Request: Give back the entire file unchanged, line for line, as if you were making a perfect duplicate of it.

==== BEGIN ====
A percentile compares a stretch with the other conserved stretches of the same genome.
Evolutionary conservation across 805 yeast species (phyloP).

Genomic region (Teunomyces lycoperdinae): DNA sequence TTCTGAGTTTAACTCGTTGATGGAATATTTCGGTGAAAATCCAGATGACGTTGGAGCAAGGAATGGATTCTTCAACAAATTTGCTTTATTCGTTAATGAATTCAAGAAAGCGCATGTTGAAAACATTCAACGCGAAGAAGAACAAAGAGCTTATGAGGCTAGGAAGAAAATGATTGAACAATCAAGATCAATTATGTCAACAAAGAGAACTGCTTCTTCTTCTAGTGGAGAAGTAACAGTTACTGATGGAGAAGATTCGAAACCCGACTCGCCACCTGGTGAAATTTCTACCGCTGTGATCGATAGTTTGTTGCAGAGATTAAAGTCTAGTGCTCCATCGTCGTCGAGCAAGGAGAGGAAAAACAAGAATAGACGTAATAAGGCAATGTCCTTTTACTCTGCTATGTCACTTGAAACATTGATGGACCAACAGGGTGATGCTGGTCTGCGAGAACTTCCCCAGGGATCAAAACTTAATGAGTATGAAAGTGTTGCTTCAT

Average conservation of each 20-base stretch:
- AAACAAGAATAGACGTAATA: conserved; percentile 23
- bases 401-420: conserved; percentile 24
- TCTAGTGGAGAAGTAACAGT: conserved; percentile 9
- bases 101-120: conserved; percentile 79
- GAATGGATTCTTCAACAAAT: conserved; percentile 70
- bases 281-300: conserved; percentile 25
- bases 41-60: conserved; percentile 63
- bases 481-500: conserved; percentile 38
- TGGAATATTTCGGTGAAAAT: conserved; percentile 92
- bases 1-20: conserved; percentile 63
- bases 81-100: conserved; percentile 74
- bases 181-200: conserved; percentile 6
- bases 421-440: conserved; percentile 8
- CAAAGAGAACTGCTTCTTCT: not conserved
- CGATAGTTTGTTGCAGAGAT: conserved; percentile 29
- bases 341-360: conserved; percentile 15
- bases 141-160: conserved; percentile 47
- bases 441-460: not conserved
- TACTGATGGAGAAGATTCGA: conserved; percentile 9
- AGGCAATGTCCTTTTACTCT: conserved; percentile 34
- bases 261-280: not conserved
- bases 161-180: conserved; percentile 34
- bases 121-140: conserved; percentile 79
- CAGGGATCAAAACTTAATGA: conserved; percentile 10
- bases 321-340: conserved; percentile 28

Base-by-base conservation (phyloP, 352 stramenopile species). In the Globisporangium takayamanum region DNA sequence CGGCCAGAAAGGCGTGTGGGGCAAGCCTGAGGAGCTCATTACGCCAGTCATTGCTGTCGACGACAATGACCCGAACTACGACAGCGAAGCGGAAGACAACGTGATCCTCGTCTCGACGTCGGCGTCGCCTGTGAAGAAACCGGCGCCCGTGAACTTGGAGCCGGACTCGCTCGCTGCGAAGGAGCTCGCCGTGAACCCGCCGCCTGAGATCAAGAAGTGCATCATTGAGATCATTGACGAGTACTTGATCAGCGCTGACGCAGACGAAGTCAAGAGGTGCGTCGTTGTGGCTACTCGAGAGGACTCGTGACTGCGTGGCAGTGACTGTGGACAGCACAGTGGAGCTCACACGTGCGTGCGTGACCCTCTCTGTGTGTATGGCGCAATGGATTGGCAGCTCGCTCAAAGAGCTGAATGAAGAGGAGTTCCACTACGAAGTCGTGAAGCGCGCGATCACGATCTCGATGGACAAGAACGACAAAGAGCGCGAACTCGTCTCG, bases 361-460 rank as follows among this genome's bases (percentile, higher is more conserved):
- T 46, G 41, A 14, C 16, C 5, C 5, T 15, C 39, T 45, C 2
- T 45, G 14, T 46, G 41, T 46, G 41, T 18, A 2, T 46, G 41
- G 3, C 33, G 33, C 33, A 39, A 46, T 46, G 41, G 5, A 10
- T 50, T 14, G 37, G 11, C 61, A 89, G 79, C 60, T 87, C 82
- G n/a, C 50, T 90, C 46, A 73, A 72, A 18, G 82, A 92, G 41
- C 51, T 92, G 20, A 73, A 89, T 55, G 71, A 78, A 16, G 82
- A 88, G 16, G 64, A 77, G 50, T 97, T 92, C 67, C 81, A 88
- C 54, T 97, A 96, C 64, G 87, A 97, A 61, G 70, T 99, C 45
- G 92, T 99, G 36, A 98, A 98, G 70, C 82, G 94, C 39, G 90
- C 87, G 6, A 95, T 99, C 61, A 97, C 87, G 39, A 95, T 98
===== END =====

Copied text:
A percentile compares a stretch with the other conserved stretches of the same genome.
Evolutionary conservation across 805 yeast species (phyloP).

Genomic region (Teunomyces lycoperdinae): DNA sequence TTCTGAGTTTAACTCGTTGATGGAATATTTCGGTGAAAATCCAGATGACGTTGGAGCAAGGAATGGATTCTTCAACAAATTTGCTTTATTCGTTAATGAATTCAAGAAAGCGCATGTTGAAAACATTCAACGCGAAGAAGAACAAAGAGCTTATGAGGCTAGGAAGAAAATGATTGAACAATCAAGATCAATTATGTCAACAAAGAGAACTGCTTCTTCTTCTAGTGGAGAAGTAACAGTTACTGATGGAGAAGATTCGAAACCCGACTCGCCACCTGGTGAAATTTCTACCGCTGTGATCGATAGTTTGTTGCAGAGATTAAAGTCTAGTGCTCCATCGTCGTCGAGCAAGGAGAGGAAAAACAAGAATAGACGTAATAAGGCAATGTCCTTTTACTCTGCTATGTCACTTGAAACATTGATGGACCAACAGGGTGATGCTGGTCTGCGAGAACTTCCCCAGGGATCAAAACTTAATGAGTATGAAAGTGTTGCTTCAT

Average conservation of each 20-base stretch:
- AAACAAGAATAGACGTAATA: conserved; percentile 23
- bases 401-420: conserved; percentile 24
- TCTAGTGGAGAAGTAACAGT: conserved; percentile 9
- bases 101-120: conserved; percentile 79
- GAATGGATTCTTCAACAAAT: conserved; percentile 70
- bases 281-300: conserved; percentile 25
- bases 41-60: conserved; percentile 63
- bases 481-500: conserved; percentile 38
- TGGAATATTTCGGTGAAAAT: conserved; percentile 92
- bases 1-20: conserved; percentile 63
- bases 81-100: conserved; percentile 74
- bases 181-200: conserved; percentile 6
- bases 421-440: conserved; percentile 8
- CAAAGAGAACTGCTTCTTCT: not conserved
- CGATAGTTTGTTGCAGAGAT: conserved; percentile 29
- bases 341-360: conserved; percentile 15
- bases 141-160: conserved; percentile 47
- bases 441-460: not conserved
- TACTGATGGAGAAGATTCGA: conserved; percentile 9
- AGGCAATGTCCTTTTACTCT: conserved; percentile 34
- bases 261-280: not conserved
- bases 161-180: conserved; percentile 34
- bases 121-140: conserved; percentile 79
- CAGGGATCAAAACTTAATGA: conserved; percentile 10
- bases 321-340: conserved; percentile 28

Base-by-base conservation (phyloP, 352 stramenopile species). In the Globisporangium takayamanum region DNA sequence CGGCCAGAAAGGCGTGTGGGGCAAGCCTGAGGAGCTCATTACGCCAGTCATTGCTGTCGACGACAATGACCCGAACTACGACAGCGAAGCGGAAGACAACGTGATCCTCGTCTCGACGTCGGCGTCGCCTGTGAAGAAACCGGCGCCCGTGAACTTGGAGCCGGACTCGCTCGCTGCGAAGGAGCTCGCCGTGAACCCGCCGCCTGAGATCAAGAAGTGCATCATTGAGATCATTGACGAGTACTTGATCAGCGCTGACGCAGACGAAGTCAAGAGGTGCGTCGTTGTGGCTACTCGAGAGGACTCGTGACTGCGTGGCAGTGACTGTGGACAGCACAGTGGAGCTCACACGTGCGTGCGTGACCCTCTCTGTGTGTATGGCGCAATGGATTGGCAGCTCGCTCAAAGAGCTGAATGAAGAGGAGTTCCACTACGAAGTCGTGAAGCGCGCGATCACGATCTCGATGGACAAGAACGACAAAGAGCGCGAACTCGTCTCG, bases 361-460 rank as follows among this genome's bases (percentile, higher is more conserved):
- T 46, G 41, A 14, C 16, C 5, C 5, T 15, C 39, T 45, C 2
- T 45, G 14, T 46, G 41, T 46, G 41, T 18, A 2, T 46, G 41
- G 3, C 33, G 33, C 33, A 39, A 46, T 46, G 41, G 5, A 10
- T 50, T 14, G 37, G 11, C 61, A 89, G 79, C 60, T 87, C 82
- G n/a, C 50, T 90, C 46, A 73, A 72, A 18, G 82, A 92, G 41
- C 51, T 92, G 20, A 73, A 89, T 55, G 71, A 78, A 16, G 82
- A 88, G 16, G 64, A 77, G 50, T 97, T 92, C 67, C 81, A 88
- C 54, T 97, A 96, C 64, G 87, A 97, A 61, G 70, T 99, C 45
- G 92, T 99, G 36, A 98, A 98, G 70, C 82, G 94, C 39, G 90
- C 87, G 6, A 95, T 99, C 61, A 97, C 87, G 39, A 95, T 98